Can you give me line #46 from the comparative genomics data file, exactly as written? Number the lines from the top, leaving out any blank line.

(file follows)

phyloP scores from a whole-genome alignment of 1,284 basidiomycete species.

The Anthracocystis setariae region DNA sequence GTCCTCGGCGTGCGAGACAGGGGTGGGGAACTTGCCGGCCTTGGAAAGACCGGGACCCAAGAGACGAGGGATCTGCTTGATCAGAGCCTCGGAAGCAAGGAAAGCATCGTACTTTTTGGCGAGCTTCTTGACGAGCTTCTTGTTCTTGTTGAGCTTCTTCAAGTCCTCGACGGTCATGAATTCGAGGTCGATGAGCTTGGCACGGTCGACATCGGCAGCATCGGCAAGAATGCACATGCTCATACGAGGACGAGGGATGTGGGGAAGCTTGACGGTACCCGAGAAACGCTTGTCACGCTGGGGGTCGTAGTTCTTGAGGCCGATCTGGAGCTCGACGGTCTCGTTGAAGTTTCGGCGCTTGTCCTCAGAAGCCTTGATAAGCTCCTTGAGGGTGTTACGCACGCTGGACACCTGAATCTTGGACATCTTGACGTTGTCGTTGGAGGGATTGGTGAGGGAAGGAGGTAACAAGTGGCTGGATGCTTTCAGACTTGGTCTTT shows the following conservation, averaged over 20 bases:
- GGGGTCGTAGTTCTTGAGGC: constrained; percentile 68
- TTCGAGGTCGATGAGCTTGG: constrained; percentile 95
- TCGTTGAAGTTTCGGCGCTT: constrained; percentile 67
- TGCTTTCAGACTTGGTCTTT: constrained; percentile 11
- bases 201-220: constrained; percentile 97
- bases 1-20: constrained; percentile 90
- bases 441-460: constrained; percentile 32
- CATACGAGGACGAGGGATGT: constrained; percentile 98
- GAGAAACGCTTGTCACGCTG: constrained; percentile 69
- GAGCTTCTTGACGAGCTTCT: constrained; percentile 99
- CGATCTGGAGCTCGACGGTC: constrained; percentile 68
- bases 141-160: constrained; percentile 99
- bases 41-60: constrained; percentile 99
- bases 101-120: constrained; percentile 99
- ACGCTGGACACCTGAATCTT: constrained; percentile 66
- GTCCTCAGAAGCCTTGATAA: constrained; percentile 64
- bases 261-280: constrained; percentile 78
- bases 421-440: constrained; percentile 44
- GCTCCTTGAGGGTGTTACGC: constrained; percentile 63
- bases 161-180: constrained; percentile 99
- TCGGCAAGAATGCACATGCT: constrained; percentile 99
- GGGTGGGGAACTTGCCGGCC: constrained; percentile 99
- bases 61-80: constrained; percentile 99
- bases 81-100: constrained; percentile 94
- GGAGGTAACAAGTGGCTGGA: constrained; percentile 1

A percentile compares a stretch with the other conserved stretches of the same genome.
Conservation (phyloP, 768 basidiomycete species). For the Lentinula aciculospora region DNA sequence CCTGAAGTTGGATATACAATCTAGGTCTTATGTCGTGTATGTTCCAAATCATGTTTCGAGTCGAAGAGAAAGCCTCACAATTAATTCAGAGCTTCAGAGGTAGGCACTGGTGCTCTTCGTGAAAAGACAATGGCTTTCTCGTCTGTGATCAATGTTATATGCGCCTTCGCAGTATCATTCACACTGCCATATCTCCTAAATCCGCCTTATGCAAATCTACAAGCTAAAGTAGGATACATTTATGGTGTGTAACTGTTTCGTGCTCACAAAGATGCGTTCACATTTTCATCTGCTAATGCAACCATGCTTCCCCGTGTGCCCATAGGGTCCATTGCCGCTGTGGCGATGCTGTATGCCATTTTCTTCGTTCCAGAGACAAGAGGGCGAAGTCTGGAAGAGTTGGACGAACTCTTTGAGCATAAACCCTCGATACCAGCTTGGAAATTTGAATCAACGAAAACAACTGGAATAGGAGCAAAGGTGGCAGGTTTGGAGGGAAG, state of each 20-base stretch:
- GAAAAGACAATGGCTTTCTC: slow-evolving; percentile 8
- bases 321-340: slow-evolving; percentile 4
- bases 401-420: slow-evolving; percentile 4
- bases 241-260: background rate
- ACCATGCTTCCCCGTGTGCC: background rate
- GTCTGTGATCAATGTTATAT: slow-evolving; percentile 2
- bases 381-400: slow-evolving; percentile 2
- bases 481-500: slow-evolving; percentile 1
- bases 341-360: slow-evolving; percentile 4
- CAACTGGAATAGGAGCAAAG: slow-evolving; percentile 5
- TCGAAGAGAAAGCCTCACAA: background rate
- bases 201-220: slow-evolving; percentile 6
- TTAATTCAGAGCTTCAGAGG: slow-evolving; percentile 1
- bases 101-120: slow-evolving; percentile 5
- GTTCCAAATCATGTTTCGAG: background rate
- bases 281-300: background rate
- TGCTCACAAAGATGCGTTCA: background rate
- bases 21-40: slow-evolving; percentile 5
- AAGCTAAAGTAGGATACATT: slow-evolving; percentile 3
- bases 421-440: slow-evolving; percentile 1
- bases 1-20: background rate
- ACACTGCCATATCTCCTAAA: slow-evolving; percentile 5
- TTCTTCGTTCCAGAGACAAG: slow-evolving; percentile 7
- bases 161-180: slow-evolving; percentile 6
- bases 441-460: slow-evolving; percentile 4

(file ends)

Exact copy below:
- TGCTCACAAAGATGCGTTCA: background rate